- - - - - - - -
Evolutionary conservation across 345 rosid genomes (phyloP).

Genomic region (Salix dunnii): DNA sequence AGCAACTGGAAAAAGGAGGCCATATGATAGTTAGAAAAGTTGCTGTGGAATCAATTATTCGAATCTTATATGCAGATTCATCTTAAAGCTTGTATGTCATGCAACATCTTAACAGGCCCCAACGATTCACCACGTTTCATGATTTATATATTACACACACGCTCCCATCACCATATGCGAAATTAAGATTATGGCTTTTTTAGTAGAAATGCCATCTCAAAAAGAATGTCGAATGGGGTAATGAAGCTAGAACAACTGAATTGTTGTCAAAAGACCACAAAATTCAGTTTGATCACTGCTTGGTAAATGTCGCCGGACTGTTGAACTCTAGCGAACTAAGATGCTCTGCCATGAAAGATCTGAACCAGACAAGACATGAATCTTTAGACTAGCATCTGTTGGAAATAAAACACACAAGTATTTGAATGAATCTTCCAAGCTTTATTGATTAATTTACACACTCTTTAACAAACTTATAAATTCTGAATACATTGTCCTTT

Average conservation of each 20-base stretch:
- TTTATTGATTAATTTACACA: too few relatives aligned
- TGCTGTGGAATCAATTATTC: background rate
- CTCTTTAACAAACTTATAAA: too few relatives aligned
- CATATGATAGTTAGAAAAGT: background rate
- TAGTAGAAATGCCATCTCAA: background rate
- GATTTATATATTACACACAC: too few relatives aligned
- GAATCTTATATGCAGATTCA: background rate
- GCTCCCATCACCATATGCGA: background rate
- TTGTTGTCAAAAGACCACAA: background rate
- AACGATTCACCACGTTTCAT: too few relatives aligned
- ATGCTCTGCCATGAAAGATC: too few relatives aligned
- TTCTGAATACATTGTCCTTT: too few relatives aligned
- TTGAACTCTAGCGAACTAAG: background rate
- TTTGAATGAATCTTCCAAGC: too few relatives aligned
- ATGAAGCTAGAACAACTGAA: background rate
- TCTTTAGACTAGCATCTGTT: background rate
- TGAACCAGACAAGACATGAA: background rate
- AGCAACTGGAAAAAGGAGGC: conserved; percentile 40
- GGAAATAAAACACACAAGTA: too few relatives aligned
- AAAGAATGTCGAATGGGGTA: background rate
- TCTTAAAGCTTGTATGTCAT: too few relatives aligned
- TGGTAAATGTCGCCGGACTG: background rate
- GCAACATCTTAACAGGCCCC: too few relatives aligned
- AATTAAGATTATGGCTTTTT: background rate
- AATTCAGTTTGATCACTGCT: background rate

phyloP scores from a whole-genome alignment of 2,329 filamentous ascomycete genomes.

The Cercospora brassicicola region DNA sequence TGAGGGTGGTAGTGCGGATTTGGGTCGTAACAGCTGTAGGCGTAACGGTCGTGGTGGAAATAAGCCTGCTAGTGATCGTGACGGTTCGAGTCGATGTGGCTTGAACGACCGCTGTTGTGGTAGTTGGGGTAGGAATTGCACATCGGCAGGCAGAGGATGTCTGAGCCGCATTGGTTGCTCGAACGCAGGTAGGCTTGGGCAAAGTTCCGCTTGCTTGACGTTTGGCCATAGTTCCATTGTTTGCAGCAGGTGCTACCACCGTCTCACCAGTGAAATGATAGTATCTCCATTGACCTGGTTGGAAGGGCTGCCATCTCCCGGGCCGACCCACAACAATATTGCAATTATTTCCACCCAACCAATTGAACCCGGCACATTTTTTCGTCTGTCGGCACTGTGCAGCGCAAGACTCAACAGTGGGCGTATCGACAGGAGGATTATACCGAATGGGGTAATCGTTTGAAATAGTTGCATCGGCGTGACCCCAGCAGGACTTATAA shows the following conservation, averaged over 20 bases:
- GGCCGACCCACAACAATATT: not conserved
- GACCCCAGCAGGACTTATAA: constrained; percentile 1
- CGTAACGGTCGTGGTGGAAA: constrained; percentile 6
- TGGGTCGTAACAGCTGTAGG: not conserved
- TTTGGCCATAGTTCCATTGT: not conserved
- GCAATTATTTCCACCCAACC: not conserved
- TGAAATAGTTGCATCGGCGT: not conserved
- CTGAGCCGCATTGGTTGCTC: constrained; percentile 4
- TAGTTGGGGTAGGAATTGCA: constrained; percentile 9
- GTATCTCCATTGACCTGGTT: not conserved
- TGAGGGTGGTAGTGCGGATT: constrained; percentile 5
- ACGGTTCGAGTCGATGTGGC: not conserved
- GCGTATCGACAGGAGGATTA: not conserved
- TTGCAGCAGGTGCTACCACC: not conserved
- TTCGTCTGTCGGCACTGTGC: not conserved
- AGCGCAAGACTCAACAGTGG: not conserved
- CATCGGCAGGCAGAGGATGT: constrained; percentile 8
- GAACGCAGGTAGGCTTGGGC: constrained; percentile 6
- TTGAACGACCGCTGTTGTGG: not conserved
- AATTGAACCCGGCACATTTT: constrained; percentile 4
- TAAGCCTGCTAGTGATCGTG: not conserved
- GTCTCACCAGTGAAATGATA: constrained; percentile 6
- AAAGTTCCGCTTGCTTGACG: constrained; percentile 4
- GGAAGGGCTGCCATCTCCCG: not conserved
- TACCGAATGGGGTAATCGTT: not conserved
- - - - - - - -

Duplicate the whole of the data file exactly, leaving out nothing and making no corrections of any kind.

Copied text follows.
Evolutionary conservation across 345 rosid genomes (phyloP).

Genomic region (Salix dunnii): DNA sequence AGCAACTGGAAAAAGGAGGCCATATGATAGTTAGAAAAGTTGCTGTGGAATCAATTATTCGAATCTTATATGCAGATTCATCTTAAAGCTTGTATGTCATGCAACATCTTAACAGGCCCCAACGATTCACCACGTTTCATGATTTATATATTACACACACGCTCCCATCACCATATGCGAAATTAAGATTATGGCTTTTTTAGTAGAAATGCCATCTCAAAAAGAATGTCGAATGGGGTAATGAAGCTAGAACAACTGAATTGTTGTCAAAAGACCACAAAATTCAGTTTGATCACTGCTTGGTAAATGTCGCCGGACTGTTGAACTCTAGCGAACTAAGATGCTCTGCCATGAAAGATCTGAACCAGACAAGACATGAATCTTTAGACTAGCATCTGTTGGAAATAAAACACACAAGTATTTGAATGAATCTTCCAAGCTTTATTGATTAATTTACACACTCTTTAACAAACTTATAAATTCTGAATACATTGTCCTTT

Average conservation of each 20-base stretch:
- TTTATTGATTAATTTACACA: too few relatives aligned
- TGCTGTGGAATCAATTATTC: background rate
- CTCTTTAACAAACTTATAAA: too few relatives aligned
- CATATGATAGTTAGAAAAGT: background rate
- TAGTAGAAATGCCATCTCAA: background rate
- GATTTATATATTACACACAC: too few relatives aligned
- GAATCTTATATGCAGATTCA: background rate
- GCTCCCATCACCATATGCGA: background rate
- TTGTTGTCAAAAGACCACAA: background rate
- AACGATTCACCACGTTTCAT: too few relatives aligned
- ATGCTCTGCCATGAAAGATC: too few relatives aligned
- TTCTGAATACATTGTCCTTT: too few relatives aligned
- TTGAACTCTAGCGAACTAAG: background rate
- TTTGAATGAATCTTCCAAGC: too few relatives aligned
- ATGAAGCTAGAACAACTGAA: background rate
- TCTTTAGACTAGCATCTGTT: background rate
- TGAACCAGACAAGACATGAA: background rate
- AGCAACTGGAAAAAGGAGGC: conserved; percentile 40
- GGAAATAAAACACACAAGTA: too few relatives aligned
- AAAGAATGTCGAATGGGGTA: background rate
- TCTTAAAGCTTGTATGTCAT: too few relatives aligned
- TGGTAAATGTCGCCGGACTG: background rate
- GCAACATCTTAACAGGCCCC: too few relatives aligned
- AATTAAGATTATGGCTTTTT: background rate
- AATTCAGTTTGATCACTGCT: background rate

phyloP scores from a whole-genome alignment of 2,329 filamentous ascomycete genomes.

The Cercospora brassicicola region DNA sequence TGAGGGTGGTAGTGCGGATTTGGGTCGTAACAGCTGTAGGCGTAACGGTCGTGGTGGAAATAAGCCTGCTAGTGATCGTGACGGTTCGAGTCGATGTGGCTTGAACGACCGCTGTTGTGGTAGTTGGGGTAGGAATTGCACATCGGCAGGCAGAGGATGTCTGAGCCGCATTGGTTGCTCGAACGCAGGTAGGCTTGGGCAAAGTTCCGCTTGCTTGACGTTTGGCCATAGTTCCATTGTTTGCAGCAGGTGCTACCACCGTCTCACCAGTGAAATGATAGTATCTCCATTGACCTGGTTGGAAGGGCTGCCATCTCCCGGGCCGACCCACAACAATATTGCAATTATTTCCACCCAACCAATTGAACCCGGCACATTTTTTCGTCTGTCGGCACTGTGCAGCGCAAGACTCAACAGTGGGCGTATCGACAGGAGGATTATACCGAATGGGGTAATCGTTTGAAATAGTTGCATCGGCGTGACCCCAGCAGGACTTATAA shows the following conservation, averaged over 20 bases:
- GGCCGACCCACAACAATATT: not conserved
- GACCCCAGCAGGACTTATAA: constrained; percentile 1
- CGTAACGGTCGTGGTGGAAA: constrained; percentile 6
- TGGGTCGTAACAGCTGTAGG: not conserved
- TTTGGCCATAGTTCCATTGT: not conserved
- GCAATTATTTCCACCCAACC: not conserved
- TGAAATAGTTGCATCGGCGT: not conserved
- CTGAGCCGCATTGGTTGCTC: constrained; percentile 4
- TAGTTGGGGTAGGAATTGCA: constrained; percentile 9
- GTATCTCCATTGACCTGGTT: not conserved
- TGAGGGTGGTAGTGCGGATT: constrained; percentile 5
- ACGGTTCGAGTCGATGTGGC: not conserved
- GCGTATCGACAGGAGGATTA: not conserved
- TTGCAGCAGGTGCTACCACC: not conserved
- TTCGTCTGTCGGCACTGTGC: not conserved
- AGCGCAAGACTCAACAGTGG: not conserved
- CATCGGCAGGCAGAGGATGT: constrained; percentile 8
- GAACGCAGGTAGGCTTGGGC: constrained; percentile 6
- TTGAACGACCGCTGTTGTGG: not conserved
- AATTGAACCCGGCACATTTT: constrained; percentile 4
- TAAGCCTGCTAGTGATCGTG: not conserved
- GTCTCACCAGTGAAATGATA: constrained; percentile 6
- AAAGTTCCGCTTGCTTGACG: constrained; percentile 4
- GGAAGGGCTGCCATCTCCCG: not conserved
- TACCGAATGGGGTAATCGTT: not conserved